Matching Items (3)
- All Subjects: Arduinos
- All Subjects: Electromyography
- Creators: Berger, Christopher
- Resource Type: Text
This research study examined the bilateral asymmetry found in muscle pairs including the right and left sides of the upper rectus abdominis, lower rectus abdominis, external oblique, and internal oblique in college-aged, apparently fit men and women. Bilateral symmetry was found using surface electromyography (EMG) during three core exercises: 1) ab-slides using paper plates (paper), 2) planks, and 3) ab-slides using a commercial AbSlide® roller device by comparing maximal voluntary contractions (MVCs) of the four muscles previously listed. This research analyzed the percentage of muscle activation during these exercises to each person’s MVC using Noraxon® software. Analysis found that asymmetry for each muscle group was present although there is no measure of clinical significance for symmetry scores of the core muscles yet.
Asymmetry scores were calculated for all three exercises. The exercise that produced the greatest absolute, average asymmetry score was the ab-slide using the roller device. The muscle that the greatest absolute asymmetry was found was the internal oblique. This means that during the three exercises and MVC, the greatest difference between right and left side pair muscles was observed in the internal obliques. The standard deviation of symmetry scores for all exercises and muscles was great as there was much variation in the skill levels in the participants of this study. Bilateral asymmetry was found by visually comparing the asymmetry scores. In conclusion, bilateral asymmetry was found in the core muscles of college-aged individuals during bilateral abdominal exercises.
Bioscience High School, a small magnet high school located in Downtown Phoenix and a STEAM (Science, Technology, Engineering, Arts, Math) focused school, has been pushing to establish a computer science curriculum for all of their students from freshman to senior year. The school's Mision (Mission and Vision) is to: "..provide a rigorous, collaborative, and relevant academic program emphasizing an innovative, problem-based curriculum that develops literacy in the sciences, mathematics, and the arts, thus cultivating critical thinkers, creative problem-solvers, and compassionate citizens, who are able to thrive in our increasingly complex and technological communities." Computational thinking is an important part in developing a future problem solver Bioscience High School is looking to produce. Bioscience High School is unique in the fact that every student has a computer available for him or her to use. Therefore, it makes complete sense for the school to add computer science to their curriculum because one of the school's goals is to be able to utilize their resources to their full potential. However, the school's attempt at computer science integration falls short due to the lack of expertise amongst the math and science teachers. The lack of training and support has postponed the development of the program and they are desperately in need of someone with expertise in the field to help reboot the program. As a result, I've decided to create a course that is focused on teaching students the concepts of computational thinking and its application through Scratch and Arduino programming.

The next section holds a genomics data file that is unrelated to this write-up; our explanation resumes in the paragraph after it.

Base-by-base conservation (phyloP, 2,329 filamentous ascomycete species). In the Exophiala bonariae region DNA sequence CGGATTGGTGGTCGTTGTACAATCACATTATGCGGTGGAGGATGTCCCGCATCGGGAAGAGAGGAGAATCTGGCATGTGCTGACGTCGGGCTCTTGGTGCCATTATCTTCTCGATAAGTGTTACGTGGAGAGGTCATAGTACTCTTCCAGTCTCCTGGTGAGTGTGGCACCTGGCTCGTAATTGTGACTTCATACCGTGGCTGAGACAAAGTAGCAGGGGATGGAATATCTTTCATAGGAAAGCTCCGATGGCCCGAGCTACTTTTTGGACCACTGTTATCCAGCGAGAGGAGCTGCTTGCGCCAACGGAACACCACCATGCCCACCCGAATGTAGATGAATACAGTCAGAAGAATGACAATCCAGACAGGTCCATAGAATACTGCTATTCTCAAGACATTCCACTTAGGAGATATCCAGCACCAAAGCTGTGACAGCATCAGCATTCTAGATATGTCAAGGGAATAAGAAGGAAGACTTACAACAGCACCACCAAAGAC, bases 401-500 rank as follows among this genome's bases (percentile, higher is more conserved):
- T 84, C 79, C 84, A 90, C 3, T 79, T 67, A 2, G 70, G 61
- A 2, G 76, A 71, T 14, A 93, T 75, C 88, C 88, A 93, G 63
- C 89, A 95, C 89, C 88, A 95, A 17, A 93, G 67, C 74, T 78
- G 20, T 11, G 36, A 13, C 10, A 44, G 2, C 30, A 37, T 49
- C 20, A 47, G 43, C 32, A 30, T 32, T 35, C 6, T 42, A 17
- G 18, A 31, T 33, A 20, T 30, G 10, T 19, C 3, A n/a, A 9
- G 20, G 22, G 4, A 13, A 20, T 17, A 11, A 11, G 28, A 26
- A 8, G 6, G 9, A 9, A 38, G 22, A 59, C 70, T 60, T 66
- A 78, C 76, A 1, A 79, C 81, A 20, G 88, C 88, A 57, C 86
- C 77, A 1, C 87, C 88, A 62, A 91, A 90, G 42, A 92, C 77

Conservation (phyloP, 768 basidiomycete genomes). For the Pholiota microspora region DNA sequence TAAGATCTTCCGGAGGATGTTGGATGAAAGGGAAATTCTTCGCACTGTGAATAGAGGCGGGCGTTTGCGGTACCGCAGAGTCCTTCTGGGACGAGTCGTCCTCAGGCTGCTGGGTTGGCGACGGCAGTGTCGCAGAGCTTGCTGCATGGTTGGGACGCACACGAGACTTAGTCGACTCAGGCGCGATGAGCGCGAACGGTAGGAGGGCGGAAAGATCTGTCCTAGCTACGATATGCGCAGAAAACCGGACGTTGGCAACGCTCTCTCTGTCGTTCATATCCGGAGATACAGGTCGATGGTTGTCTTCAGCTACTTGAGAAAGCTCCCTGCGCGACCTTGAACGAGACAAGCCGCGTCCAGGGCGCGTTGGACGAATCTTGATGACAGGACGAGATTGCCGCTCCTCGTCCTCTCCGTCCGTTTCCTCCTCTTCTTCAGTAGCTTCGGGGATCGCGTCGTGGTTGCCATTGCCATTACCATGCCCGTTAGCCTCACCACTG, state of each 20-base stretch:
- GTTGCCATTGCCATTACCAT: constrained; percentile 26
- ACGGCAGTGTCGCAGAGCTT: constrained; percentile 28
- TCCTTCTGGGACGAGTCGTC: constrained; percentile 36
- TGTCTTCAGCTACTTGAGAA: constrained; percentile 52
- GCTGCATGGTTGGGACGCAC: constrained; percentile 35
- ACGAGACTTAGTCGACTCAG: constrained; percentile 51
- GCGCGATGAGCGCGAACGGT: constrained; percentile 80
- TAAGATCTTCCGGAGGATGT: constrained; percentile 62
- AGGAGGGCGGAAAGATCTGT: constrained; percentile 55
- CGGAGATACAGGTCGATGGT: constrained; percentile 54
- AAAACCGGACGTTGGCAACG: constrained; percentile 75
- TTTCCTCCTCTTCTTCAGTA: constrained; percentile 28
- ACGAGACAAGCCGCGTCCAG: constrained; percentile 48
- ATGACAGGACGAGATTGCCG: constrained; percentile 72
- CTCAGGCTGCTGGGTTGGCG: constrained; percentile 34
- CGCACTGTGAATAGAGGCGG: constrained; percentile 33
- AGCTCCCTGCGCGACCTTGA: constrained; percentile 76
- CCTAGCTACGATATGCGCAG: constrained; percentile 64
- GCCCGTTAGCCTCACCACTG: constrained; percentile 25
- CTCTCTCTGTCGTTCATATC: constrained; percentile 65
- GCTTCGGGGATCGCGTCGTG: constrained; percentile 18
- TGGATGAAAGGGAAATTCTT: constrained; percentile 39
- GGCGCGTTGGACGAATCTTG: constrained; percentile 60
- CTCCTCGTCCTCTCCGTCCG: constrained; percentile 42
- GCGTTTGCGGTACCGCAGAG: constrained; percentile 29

Electromyography (EMG) and Electroencephalography (EEG) are techniques used to detect electrical activity produced by the human body. EMG detects electrical activity in the skeletal muscles, while EEG detects electrical activity from the scalp. The purpose of this study is to capture different types of EMG and EEG signals and to determine if the signals can be distinguished between each other and processed into output signals to trigger events in prosthetics. Results from the study suggest that the PSD estimates can be used to compare signals that have significant differences such as the wrist, scalp, and fingers, but it cannot fully distinguish between signals that are closely related, such as two different fingers. The signals that were identified were able to be translated into the physical output simulated on the Arduino circuit.